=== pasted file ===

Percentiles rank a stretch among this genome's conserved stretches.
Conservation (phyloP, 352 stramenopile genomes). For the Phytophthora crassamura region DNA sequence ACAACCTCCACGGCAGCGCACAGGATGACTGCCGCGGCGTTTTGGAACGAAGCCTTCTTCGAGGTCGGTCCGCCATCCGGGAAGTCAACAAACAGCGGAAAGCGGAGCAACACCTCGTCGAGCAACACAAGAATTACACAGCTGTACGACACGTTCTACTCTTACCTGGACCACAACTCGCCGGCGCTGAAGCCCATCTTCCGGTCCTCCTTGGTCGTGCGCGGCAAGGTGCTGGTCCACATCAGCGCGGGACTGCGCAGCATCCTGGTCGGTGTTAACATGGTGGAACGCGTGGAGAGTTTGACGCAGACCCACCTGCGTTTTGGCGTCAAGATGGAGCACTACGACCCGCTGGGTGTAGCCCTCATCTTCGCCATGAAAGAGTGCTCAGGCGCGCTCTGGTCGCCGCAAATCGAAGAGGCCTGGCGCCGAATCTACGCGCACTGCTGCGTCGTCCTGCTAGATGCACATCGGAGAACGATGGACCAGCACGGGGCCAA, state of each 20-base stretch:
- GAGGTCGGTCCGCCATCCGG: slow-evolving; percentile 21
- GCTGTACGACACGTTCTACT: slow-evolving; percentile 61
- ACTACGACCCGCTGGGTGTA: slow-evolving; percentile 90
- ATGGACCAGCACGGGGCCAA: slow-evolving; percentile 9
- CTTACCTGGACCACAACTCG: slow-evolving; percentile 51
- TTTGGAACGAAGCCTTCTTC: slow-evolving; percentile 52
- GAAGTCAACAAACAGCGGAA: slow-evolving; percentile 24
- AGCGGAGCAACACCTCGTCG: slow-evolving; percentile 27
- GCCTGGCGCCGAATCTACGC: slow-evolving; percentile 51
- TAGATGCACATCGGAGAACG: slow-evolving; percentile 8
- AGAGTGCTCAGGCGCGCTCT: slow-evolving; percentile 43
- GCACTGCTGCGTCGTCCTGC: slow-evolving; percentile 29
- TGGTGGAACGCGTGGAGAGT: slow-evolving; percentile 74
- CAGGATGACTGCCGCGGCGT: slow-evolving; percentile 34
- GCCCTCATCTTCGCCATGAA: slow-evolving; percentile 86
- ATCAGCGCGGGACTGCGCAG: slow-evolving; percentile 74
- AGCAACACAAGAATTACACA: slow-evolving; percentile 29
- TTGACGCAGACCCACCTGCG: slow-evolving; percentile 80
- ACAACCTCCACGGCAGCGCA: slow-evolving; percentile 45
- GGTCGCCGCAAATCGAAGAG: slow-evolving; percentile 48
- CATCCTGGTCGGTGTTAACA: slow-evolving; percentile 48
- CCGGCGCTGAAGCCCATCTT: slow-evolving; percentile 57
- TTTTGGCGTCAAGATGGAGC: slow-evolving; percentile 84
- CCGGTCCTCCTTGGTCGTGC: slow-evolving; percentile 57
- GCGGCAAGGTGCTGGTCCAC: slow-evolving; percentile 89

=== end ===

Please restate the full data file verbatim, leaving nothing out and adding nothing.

Percentiles rank a stretch among this genome's conserved stretches.
Conservation (phyloP, 352 stramenopile genomes). For the Phytophthora crassamura region DNA sequence ACAACCTCCACGGCAGCGCACAGGATGACTGCCGCGGCGTTTTGGAACGAAGCCTTCTTCGAGGTCGGTCCGCCATCCGGGAAGTCAACAAACAGCGGAAAGCGGAGCAACACCTCGTCGAGCAACACAAGAATTACACAGCTGTACGACACGTTCTACTCTTACCTGGACCACAACTCGCCGGCGCTGAAGCCCATCTTCCGGTCCTCCTTGGTCGTGCGCGGCAAGGTGCTGGTCCACATCAGCGCGGGACTGCGCAGCATCCTGGTCGGTGTTAACATGGTGGAACGCGTGGAGAGTTTGACGCAGACCCACCTGCGTTTTGGCGTCAAGATGGAGCACTACGACCCGCTGGGTGTAGCCCTCATCTTCGCCATGAAAGAGTGCTCAGGCGCGCTCTGGTCGCCGCAAATCGAAGAGGCCTGGCGCCGAATCTACGCGCACTGCTGCGTCGTCCTGCTAGATGCACATCGGAGAACGATGGACCAGCACGGGGCCAA, state of each 20-base stretch:
- GAGGTCGGTCCGCCATCCGG: slow-evolving; percentile 21
- GCTGTACGACACGTTCTACT: slow-evolving; percentile 61
- ACTACGACCCGCTGGGTGTA: slow-evolving; percentile 90
- ATGGACCAGCACGGGGCCAA: slow-evolving; percentile 9
- CTTACCTGGACCACAACTCG: slow-evolving; percentile 51
- TTTGGAACGAAGCCTTCTTC: slow-evolving; percentile 52
- GAAGTCAACAAACAGCGGAA: slow-evolving; percentile 24
- AGCGGAGCAACACCTCGTCG: slow-evolving; percentile 27
- GCCTGGCGCCGAATCTACGC: slow-evolving; percentile 51
- TAGATGCACATCGGAGAACG: slow-evolving; percentile 8
- AGAGTGCTCAGGCGCGCTCT: slow-evolving; percentile 43
- GCACTGCTGCGTCGTCCTGC: slow-evolving; percentile 29
- TGGTGGAACGCGTGGAGAGT: slow-evolving; percentile 74
- CAGGATGACTGCCGCGGCGT: slow-evolving; percentile 34
- GCCCTCATCTTCGCCATGAA: slow-evolving; percentile 86
- ATCAGCGCGGGACTGCGCAG: slow-evolving; percentile 74
- AGCAACACAAGAATTACACA: slow-evolving; percentile 29
- TTGACGCAGACCCACCTGCG: slow-evolving; percentile 80
- ACAACCTCCACGGCAGCGCA: slow-evolving; percentile 45
- GGTCGCCGCAAATCGAAGAG: slow-evolving; percentile 48
- CATCCTGGTCGGTGTTAACA: slow-evolving; percentile 48
- CCGGCGCTGAAGCCCATCTT: slow-evolving; percentile 57
- TTTTGGCGTCAAGATGGAGC: slow-evolving; percentile 84
- CCGGTCCTCCTTGGTCGTGC: slow-evolving; percentile 57
- GCGGCAAGGTGCTGGTCCAC: slow-evolving; percentile 89